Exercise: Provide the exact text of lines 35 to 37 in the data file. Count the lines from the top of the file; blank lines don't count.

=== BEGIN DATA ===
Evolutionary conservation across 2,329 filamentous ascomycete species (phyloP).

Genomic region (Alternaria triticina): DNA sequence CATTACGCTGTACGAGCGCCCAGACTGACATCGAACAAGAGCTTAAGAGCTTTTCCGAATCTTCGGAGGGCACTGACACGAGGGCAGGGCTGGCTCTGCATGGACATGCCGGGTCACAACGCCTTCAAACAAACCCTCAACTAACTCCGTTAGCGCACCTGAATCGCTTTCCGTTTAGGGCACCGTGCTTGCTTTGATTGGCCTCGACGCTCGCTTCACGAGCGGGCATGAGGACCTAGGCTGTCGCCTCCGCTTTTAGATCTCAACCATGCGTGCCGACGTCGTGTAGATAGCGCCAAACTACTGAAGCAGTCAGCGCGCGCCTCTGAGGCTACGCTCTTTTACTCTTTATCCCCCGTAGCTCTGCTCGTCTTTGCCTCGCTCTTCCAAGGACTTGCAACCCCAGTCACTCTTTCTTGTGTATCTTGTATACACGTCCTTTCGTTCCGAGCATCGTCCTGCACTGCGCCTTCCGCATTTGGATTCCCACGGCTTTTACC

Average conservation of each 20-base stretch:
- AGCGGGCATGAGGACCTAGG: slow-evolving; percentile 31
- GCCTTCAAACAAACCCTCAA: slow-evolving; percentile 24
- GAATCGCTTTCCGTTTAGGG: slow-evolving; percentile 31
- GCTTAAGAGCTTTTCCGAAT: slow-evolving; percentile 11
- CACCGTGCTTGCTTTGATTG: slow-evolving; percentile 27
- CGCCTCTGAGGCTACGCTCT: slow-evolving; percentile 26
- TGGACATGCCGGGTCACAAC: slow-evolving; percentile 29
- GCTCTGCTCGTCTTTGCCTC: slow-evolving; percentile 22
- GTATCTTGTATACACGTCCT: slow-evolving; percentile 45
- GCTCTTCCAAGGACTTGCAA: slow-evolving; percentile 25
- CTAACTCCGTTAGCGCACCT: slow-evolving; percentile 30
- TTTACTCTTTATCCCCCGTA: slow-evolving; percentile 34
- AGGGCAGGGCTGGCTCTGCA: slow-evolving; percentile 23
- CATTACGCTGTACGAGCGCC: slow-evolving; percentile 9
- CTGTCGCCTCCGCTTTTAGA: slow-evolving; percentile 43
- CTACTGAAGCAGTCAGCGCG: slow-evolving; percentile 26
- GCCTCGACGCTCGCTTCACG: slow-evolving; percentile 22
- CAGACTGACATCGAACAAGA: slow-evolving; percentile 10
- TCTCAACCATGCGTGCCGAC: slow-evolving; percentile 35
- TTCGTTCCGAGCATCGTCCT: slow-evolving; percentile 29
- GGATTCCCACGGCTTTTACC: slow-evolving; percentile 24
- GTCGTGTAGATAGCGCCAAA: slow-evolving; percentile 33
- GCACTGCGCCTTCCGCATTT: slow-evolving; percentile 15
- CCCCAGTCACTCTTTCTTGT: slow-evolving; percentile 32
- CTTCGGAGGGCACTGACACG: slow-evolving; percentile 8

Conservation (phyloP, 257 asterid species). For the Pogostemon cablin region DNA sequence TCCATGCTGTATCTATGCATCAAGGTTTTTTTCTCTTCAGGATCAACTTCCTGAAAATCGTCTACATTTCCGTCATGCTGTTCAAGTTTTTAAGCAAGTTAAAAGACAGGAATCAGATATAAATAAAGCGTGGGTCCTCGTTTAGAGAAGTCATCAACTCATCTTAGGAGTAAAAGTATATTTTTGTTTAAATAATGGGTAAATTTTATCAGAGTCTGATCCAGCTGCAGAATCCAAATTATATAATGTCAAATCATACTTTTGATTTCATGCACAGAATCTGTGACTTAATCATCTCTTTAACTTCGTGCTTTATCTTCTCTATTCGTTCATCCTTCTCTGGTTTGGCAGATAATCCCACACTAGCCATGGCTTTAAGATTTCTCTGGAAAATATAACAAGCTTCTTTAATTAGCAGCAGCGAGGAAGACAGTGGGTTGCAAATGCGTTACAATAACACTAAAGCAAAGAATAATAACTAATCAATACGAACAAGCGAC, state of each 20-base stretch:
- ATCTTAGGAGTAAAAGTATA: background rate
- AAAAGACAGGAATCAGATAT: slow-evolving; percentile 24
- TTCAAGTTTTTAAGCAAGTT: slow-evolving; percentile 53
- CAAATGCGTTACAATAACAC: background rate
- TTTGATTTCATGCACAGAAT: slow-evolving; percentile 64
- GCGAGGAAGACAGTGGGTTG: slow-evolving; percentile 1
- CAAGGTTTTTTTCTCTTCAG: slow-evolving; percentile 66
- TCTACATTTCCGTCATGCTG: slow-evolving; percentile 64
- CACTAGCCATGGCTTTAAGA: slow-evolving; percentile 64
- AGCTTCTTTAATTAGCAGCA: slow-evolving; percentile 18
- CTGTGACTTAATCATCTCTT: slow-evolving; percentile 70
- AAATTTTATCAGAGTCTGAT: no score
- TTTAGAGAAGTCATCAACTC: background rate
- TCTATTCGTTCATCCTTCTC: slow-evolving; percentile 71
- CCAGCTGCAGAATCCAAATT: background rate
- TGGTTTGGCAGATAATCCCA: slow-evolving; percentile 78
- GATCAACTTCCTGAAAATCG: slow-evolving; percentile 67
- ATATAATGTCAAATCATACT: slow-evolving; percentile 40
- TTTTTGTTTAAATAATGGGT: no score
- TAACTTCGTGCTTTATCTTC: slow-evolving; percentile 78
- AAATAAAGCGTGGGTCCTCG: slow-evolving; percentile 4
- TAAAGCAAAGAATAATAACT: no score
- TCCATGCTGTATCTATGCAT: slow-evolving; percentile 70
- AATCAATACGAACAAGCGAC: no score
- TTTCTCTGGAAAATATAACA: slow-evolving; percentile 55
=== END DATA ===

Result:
- GCGAGGAAGACAGTGGGTTG: slow-evolving; percentile 1
- CAAGGTTTTTTTCTCTTCAG: slow-evolving; percentile 66
- TCTACATTTCCGTCATGCTG: slow-evolving; percentile 64